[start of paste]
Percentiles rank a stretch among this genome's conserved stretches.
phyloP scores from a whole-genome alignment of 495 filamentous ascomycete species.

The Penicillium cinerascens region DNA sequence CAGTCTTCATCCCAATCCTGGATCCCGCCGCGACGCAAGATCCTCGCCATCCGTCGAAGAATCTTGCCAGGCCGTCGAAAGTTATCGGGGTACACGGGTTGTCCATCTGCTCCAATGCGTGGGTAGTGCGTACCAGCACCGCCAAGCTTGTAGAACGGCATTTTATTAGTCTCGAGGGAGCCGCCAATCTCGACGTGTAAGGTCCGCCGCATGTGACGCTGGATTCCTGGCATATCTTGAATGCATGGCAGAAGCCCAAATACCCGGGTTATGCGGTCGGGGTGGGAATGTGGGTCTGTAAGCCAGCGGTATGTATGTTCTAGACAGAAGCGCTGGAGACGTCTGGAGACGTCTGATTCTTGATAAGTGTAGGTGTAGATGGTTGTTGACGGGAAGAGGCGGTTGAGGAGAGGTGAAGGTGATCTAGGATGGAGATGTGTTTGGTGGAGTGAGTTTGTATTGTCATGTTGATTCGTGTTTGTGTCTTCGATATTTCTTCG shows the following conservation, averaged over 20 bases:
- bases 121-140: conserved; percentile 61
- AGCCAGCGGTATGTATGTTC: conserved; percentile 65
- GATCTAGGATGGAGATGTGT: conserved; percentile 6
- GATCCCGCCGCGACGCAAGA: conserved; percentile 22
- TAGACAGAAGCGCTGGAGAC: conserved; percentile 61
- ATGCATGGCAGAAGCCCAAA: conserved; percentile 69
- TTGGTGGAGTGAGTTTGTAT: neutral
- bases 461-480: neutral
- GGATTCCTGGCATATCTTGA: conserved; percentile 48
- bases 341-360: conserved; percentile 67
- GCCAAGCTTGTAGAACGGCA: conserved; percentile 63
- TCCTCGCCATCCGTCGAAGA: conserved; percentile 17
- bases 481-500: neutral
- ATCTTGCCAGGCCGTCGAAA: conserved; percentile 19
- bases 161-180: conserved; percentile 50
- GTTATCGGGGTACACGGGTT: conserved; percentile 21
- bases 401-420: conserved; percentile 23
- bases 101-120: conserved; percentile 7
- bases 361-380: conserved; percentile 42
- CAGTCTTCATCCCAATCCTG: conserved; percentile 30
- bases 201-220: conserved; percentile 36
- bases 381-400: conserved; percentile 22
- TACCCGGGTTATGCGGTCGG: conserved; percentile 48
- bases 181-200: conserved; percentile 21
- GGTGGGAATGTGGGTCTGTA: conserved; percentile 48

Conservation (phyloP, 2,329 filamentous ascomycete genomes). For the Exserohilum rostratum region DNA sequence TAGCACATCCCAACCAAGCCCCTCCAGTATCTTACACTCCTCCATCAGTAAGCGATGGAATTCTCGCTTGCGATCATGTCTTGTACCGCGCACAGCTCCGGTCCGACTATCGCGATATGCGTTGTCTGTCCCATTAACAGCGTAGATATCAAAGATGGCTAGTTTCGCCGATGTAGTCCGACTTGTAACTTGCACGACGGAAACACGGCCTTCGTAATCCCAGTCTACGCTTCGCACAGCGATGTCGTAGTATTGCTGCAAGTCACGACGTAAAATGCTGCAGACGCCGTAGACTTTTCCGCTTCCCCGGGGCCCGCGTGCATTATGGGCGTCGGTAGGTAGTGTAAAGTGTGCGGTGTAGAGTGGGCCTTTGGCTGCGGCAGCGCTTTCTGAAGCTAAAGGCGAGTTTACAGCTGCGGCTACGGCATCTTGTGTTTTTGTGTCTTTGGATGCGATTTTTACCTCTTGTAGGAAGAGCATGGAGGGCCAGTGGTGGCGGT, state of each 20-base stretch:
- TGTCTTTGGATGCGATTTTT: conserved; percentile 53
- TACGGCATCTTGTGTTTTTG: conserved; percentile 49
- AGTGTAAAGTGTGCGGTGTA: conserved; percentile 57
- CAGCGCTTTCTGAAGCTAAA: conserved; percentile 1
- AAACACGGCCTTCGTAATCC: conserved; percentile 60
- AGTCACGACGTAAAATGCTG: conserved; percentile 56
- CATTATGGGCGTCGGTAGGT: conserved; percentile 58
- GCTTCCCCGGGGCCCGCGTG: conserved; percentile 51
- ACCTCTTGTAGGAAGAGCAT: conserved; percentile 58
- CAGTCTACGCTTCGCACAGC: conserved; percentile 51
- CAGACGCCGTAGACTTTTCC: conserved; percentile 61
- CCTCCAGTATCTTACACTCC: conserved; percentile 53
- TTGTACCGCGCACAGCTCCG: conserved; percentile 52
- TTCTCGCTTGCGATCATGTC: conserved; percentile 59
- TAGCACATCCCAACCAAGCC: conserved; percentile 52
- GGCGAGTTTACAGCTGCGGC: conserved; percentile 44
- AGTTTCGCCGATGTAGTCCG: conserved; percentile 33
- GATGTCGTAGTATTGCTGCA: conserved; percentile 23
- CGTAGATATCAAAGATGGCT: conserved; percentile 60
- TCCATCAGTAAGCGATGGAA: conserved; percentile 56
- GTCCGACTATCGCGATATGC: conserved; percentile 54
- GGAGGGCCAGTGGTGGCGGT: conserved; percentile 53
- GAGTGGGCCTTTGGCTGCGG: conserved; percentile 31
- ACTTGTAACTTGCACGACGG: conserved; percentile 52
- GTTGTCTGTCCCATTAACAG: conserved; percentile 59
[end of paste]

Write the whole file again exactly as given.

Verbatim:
Percentiles rank a stretch among this genome's conserved stretches.
phyloP scores from a whole-genome alignment of 495 filamentous ascomycete species.

The Penicillium cinerascens region DNA sequence CAGTCTTCATCCCAATCCTGGATCCCGCCGCGACGCAAGATCCTCGCCATCCGTCGAAGAATCTTGCCAGGCCGTCGAAAGTTATCGGGGTACACGGGTTGTCCATCTGCTCCAATGCGTGGGTAGTGCGTACCAGCACCGCCAAGCTTGTAGAACGGCATTTTATTAGTCTCGAGGGAGCCGCCAATCTCGACGTGTAAGGTCCGCCGCATGTGACGCTGGATTCCTGGCATATCTTGAATGCATGGCAGAAGCCCAAATACCCGGGTTATGCGGTCGGGGTGGGAATGTGGGTCTGTAAGCCAGCGGTATGTATGTTCTAGACAGAAGCGCTGGAGACGTCTGGAGACGTCTGATTCTTGATAAGTGTAGGTGTAGATGGTTGTTGACGGGAAGAGGCGGTTGAGGAGAGGTGAAGGTGATCTAGGATGGAGATGTGTTTGGTGGAGTGAGTTTGTATTGTCATGTTGATTCGTGTTTGTGTCTTCGATATTTCTTCG shows the following conservation, averaged over 20 bases:
- bases 121-140: conserved; percentile 61
- AGCCAGCGGTATGTATGTTC: conserved; percentile 65
- GATCTAGGATGGAGATGTGT: conserved; percentile 6
- GATCCCGCCGCGACGCAAGA: conserved; percentile 22
- TAGACAGAAGCGCTGGAGAC: conserved; percentile 61
- ATGCATGGCAGAAGCCCAAA: conserved; percentile 69
- TTGGTGGAGTGAGTTTGTAT: neutral
- bases 461-480: neutral
- GGATTCCTGGCATATCTTGA: conserved; percentile 48
- bases 341-360: conserved; percentile 67
- GCCAAGCTTGTAGAACGGCA: conserved; percentile 63
- TCCTCGCCATCCGTCGAAGA: conserved; percentile 17
- bases 481-500: neutral
- ATCTTGCCAGGCCGTCGAAA: conserved; percentile 19
- bases 161-180: conserved; percentile 50
- GTTATCGGGGTACACGGGTT: conserved; percentile 21
- bases 401-420: conserved; percentile 23
- bases 101-120: conserved; percentile 7
- bases 361-380: conserved; percentile 42
- CAGTCTTCATCCCAATCCTG: conserved; percentile 30
- bases 201-220: conserved; percentile 36
- bases 381-400: conserved; percentile 22
- TACCCGGGTTATGCGGTCGG: conserved; percentile 48
- bases 181-200: conserved; percentile 21
- GGTGGGAATGTGGGTCTGTA: conserved; percentile 48

Conservation (phyloP, 2,329 filamentous ascomycete genomes). For the Exserohilum rostratum region DNA sequence TAGCACATCCCAACCAAGCCCCTCCAGTATCTTACACTCCTCCATCAGTAAGCGATGGAATTCTCGCTTGCGATCATGTCTTGTACCGCGCACAGCTCCGGTCCGACTATCGCGATATGCGTTGTCTGTCCCATTAACAGCGTAGATATCAAAGATGGCTAGTTTCGCCGATGTAGTCCGACTTGTAACTTGCACGACGGAAACACGGCCTTCGTAATCCCAGTCTACGCTTCGCACAGCGATGTCGTAGTATTGCTGCAAGTCACGACGTAAAATGCTGCAGACGCCGTAGACTTTTCCGCTTCCCCGGGGCCCGCGTGCATTATGGGCGTCGGTAGGTAGTGTAAAGTGTGCGGTGTAGAGTGGGCCTTTGGCTGCGGCAGCGCTTTCTGAAGCTAAAGGCGAGTTTACAGCTGCGGCTACGGCATCTTGTGTTTTTGTGTCTTTGGATGCGATTTTTACCTCTTGTAGGAAGAGCATGGAGGGCCAGTGGTGGCGGT, state of each 20-base stretch:
- TGTCTTTGGATGCGATTTTT: conserved; percentile 53
- TACGGCATCTTGTGTTTTTG: conserved; percentile 49
- AGTGTAAAGTGTGCGGTGTA: conserved; percentile 57
- CAGCGCTTTCTGAAGCTAAA: conserved; percentile 1
- AAACACGGCCTTCGTAATCC: conserved; percentile 60
- AGTCACGACGTAAAATGCTG: conserved; percentile 56
- CATTATGGGCGTCGGTAGGT: conserved; percentile 58
- GCTTCCCCGGGGCCCGCGTG: conserved; percentile 51
- ACCTCTTGTAGGAAGAGCAT: conserved; percentile 58
- CAGTCTACGCTTCGCACAGC: conserved; percentile 51
- CAGACGCCGTAGACTTTTCC: conserved; percentile 61
- CCTCCAGTATCTTACACTCC: conserved; percentile 53
- TTGTACCGCGCACAGCTCCG: conserved; percentile 52
- TTCTCGCTTGCGATCATGTC: conserved; percentile 59
- TAGCACATCCCAACCAAGCC: conserved; percentile 52
- GGCGAGTTTACAGCTGCGGC: conserved; percentile 44
- AGTTTCGCCGATGTAGTCCG: conserved; percentile 33
- GATGTCGTAGTATTGCTGCA: conserved; percentile 23
- CGTAGATATCAAAGATGGCT: conserved; percentile 60
- TCCATCAGTAAGCGATGGAA: conserved; percentile 56
- GTCCGACTATCGCGATATGC: conserved; percentile 54
- GGAGGGCCAGTGGTGGCGGT: conserved; percentile 53
- GAGTGGGCCTTTGGCTGCGG: conserved; percentile 31
- ACTTGTAACTTGCACGACGG: conserved; percentile 52
- GTTGTCTGTCCCATTAACAG: conserved; percentile 59